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The Official Dictionary of Unofficial English: A Crunk Omnibus for Thrillionaires and Bampots for the Ecozoic Age [Paperback]

Grant Barrett


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Book Description

May 23 2006 0071458042 978-0071458047 1

More than 750 brand-new words that make "bling-bling" sound so five minutes ago

For readers who want to be on the cutting edge of the English lexicon or for dedicated word geeks, The Official Dictionary of Unofficial English presents more than 750 words that have unofficially joined the English language. These words are hot off the street, new even to cyberspace, and definitely not found in Webster's. Each entry features a definition, etymology, and at least three citations from print and the Internet that show the evolution of its meaning.

Entries include:

Bangalored (adj.) having been relocated to India; having lost business or employment due to such a relocation.

Paleoconservative (n.) a holder of outdated or old-fashioned conservative beliefs.

Barbecue Stopper (n.) a topic of constant and widespread conversation, especially a divisive political or social issue.


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Review

If you'd rather be schmooping or gurgitating, then slangmeister Grant Barrett has the dictionary for you. ``The Official Dictionary of Unofficial English" (McGraw-Hill, $14.95) collects hundreds of ``undocumented and underdocumented" words like the ones in his subtitle: ``A Crunk Omnibus for Thrillionaires and Bampots for the Ecozoic Age." Barrett's entries are not mere barroom fancies, but terms you can find in print and on the Internet, scrabbling for a foothold in the mainstream lexicon. Will Trashcanistan, ``any poor Middle Eastern country or Central Asian republic," hang around in the slang lexicon? Will ridonkulous follow humongous into general usage? Barrett, who also tracks such usage on his website, Double-Tongued Word Wrester, (www.doubletongued.org), will be among the first to know. (Boston Globe 2006-07-09)

From the Back Cover

This is not your paleoconservative's dictionary.

The Official Dictionary of Unofficial English is a collection of cutting-edge words used around the English-speaking world. From Nollywood to Califunny and Corrupticut to Trashcanistan, these words are hot off the street and the Internet, and they are definitely not in Webster's. Inside you'll learn more than 750 new words, their meanings, and how they became part of the English lexicon.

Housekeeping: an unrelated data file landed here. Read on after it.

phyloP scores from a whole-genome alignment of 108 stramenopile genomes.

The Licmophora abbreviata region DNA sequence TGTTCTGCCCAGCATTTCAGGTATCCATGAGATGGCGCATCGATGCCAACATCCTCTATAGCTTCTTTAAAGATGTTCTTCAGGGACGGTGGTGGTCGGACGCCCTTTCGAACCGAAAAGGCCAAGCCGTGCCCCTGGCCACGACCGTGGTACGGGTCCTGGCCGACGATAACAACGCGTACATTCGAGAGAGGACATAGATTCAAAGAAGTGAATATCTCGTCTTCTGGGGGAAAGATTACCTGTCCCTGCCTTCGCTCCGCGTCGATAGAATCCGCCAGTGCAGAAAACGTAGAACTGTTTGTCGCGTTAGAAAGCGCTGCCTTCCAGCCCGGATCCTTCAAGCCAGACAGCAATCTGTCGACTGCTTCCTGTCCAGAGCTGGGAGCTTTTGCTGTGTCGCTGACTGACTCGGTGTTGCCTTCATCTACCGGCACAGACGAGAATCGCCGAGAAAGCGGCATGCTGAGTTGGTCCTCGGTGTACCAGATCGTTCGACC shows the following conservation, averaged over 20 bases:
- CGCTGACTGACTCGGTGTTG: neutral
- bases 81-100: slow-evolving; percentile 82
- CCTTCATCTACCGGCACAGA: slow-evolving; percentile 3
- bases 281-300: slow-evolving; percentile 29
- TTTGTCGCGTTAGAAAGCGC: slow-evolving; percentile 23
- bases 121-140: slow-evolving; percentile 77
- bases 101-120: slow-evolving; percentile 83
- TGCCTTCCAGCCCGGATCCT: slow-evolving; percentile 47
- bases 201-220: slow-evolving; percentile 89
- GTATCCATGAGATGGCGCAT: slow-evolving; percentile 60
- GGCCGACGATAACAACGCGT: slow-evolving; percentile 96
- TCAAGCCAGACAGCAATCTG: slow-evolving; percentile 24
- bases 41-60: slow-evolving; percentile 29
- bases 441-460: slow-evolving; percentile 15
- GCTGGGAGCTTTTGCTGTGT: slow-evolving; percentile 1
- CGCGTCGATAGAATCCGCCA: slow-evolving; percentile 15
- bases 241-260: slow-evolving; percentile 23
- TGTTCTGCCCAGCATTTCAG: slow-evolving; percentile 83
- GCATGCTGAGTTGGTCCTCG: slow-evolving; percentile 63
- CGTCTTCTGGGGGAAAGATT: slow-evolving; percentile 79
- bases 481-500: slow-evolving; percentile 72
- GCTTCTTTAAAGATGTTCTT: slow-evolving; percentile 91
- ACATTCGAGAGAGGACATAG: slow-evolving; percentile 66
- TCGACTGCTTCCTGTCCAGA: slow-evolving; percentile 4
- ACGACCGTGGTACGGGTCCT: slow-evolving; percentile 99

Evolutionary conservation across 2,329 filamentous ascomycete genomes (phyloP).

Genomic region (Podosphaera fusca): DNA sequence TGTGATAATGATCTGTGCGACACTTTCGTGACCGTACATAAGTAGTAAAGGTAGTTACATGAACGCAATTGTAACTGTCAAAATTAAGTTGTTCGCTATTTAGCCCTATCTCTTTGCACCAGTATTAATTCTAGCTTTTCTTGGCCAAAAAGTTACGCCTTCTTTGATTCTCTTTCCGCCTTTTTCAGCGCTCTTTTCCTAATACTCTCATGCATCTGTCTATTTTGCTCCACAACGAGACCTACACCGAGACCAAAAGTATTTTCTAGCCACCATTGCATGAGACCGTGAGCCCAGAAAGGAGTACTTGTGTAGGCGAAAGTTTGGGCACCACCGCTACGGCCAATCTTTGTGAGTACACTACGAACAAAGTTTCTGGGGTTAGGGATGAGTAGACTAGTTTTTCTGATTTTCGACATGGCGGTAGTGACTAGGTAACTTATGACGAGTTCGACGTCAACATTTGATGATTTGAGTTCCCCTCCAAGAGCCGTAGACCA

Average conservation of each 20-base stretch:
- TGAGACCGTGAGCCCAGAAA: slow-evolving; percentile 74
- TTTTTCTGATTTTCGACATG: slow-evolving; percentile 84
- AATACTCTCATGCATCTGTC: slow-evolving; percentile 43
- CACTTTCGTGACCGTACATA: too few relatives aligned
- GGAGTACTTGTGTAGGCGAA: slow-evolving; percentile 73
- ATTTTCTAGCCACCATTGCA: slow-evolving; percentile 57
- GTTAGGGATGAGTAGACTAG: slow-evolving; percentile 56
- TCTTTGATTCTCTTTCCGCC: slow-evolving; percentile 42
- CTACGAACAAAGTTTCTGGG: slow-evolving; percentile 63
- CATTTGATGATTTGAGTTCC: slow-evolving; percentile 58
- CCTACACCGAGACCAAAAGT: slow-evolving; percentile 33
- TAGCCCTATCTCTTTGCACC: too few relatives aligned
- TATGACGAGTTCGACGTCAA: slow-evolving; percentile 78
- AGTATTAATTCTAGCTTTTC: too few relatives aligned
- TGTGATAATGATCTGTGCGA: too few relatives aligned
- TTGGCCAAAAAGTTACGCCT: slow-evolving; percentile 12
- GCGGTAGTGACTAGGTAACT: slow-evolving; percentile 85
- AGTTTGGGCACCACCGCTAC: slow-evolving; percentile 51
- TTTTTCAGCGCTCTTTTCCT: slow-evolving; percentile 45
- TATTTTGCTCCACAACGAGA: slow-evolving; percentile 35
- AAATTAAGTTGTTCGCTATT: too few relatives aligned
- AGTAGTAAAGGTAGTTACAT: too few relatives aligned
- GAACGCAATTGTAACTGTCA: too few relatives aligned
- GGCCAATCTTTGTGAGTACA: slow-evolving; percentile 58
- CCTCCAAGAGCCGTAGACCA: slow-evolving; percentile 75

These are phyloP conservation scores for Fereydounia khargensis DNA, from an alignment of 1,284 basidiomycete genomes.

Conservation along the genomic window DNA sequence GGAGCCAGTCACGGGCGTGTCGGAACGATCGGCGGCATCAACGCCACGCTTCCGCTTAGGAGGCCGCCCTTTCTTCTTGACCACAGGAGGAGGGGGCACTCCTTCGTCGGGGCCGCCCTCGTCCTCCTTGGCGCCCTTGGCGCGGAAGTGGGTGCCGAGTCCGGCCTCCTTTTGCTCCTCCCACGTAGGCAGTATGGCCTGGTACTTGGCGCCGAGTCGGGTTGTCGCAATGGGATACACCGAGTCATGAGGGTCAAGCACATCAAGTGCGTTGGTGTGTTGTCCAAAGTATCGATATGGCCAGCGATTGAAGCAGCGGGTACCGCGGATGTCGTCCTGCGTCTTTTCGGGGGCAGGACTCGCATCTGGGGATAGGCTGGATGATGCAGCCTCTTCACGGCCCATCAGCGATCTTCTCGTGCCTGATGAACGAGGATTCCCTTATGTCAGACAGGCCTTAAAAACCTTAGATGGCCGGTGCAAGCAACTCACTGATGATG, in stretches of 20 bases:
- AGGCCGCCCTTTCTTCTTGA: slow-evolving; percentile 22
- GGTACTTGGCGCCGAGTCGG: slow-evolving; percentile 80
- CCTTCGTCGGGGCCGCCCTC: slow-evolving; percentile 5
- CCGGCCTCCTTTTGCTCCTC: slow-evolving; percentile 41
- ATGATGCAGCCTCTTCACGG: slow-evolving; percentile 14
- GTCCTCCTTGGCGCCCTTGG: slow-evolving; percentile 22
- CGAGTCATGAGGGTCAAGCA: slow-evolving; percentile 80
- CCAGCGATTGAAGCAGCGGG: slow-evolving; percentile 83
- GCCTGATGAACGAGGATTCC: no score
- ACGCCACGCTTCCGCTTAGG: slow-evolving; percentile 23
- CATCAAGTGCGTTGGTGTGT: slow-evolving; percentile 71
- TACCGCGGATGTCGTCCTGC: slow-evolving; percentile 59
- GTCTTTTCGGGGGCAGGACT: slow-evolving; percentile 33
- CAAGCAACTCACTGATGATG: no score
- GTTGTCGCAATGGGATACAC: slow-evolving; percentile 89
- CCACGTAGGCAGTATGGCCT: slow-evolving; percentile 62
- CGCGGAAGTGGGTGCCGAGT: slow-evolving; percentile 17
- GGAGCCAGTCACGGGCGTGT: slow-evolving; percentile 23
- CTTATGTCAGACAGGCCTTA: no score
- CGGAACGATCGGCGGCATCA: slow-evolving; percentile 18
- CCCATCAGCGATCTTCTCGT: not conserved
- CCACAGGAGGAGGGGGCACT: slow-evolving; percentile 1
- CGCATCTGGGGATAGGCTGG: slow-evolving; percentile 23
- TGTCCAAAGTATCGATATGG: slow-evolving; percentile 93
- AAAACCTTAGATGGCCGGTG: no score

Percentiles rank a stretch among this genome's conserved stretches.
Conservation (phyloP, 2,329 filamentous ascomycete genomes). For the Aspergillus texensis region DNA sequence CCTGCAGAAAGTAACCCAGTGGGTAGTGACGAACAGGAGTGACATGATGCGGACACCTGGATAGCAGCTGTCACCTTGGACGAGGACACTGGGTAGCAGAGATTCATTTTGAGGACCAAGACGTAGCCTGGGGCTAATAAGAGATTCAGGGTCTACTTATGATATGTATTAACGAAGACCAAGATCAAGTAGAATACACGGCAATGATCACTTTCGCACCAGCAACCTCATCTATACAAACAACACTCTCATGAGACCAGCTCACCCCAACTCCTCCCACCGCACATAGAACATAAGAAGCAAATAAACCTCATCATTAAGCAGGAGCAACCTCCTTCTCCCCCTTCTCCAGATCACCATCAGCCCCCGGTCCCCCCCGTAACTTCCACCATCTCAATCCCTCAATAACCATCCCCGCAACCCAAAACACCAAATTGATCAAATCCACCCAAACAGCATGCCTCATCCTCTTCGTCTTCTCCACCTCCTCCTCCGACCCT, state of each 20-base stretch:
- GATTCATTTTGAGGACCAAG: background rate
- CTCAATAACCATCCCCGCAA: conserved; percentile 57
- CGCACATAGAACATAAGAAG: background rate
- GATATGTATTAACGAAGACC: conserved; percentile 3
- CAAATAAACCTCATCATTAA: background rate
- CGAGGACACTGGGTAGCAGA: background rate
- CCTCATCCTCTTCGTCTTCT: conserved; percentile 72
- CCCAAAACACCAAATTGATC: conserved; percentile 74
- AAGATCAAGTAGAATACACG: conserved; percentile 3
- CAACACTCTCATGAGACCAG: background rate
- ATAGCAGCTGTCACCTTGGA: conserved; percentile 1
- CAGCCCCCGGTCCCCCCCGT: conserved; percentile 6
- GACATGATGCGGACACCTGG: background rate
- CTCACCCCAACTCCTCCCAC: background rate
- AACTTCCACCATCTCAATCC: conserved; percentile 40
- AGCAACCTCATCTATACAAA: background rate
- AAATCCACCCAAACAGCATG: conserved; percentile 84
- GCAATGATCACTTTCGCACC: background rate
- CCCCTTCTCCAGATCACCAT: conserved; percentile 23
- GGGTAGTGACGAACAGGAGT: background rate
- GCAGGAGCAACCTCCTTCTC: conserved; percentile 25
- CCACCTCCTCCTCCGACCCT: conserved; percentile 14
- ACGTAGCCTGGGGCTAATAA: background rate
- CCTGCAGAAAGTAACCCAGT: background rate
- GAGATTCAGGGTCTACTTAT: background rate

Bangalored adj. having been relocated to India; having lost business or employment due to such a relocation

Bugs Bunny changeup n. in baseball, a slow pitch disguised as a fast ball that seems to stop in front of the plate

cuff and stuff v. to (physically) place someone under arrest

fundagelical n. a fundamentalist or evangelical Christian

hillbilly armor n. scavenged materials used by soldiers for improvised bullet-proofing and vehicle hardening, esp. in Iraq

I love me wall n. a public display of awards, certificates, plaques, and photographs with or from celebrities

Orange Curtain n. the characteristics, real or imagined, that differentiate Orange County from Los Angeles County and the rest of California

sleeve v. to decorate an arm with tattoos

swankienda n. a mansion or large house

unass v. to dismount or disembark


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Amazon.com: 5.0 out of 5 stars  2 reviews
12 of 13 people found the following review helpful
5.0 out of 5 stars excellent, excellent, excellent June 7 2006
By paul - Published on Amazon.com
Format:Paperback
Got this in the mail today. A reader of Barrett's website, the double-tongued wordwrester, this is exactly what I'd hoped for -- a serious, scholarly book, but with edgy content that is often just plain fun. Interesting introductory essay that includes a discussion of Barrett's methodology in finding new words on the internet. Great for the coffee table and liesurely rainy-day browsing.
10 of 11 people found the following review helpful
5.0 out of 5 stars smart fun June 27 2006
By Michael 'Mac' McLaurin - Published on Amazon.com
Format:Paperback
As a writer for an ad agency, I have a collection of "word books" I use as a distraction during moments of boredom or stress. Today I picked up The Official Dictionary of Unofficial English and within the first few pages it transitioned from distraction to pure entertainment. Words which made me laugh, smile, reminisce, gross-out, and reflect were suddenly buzzing in my brain.

My advice: grab a copy and enjoy.

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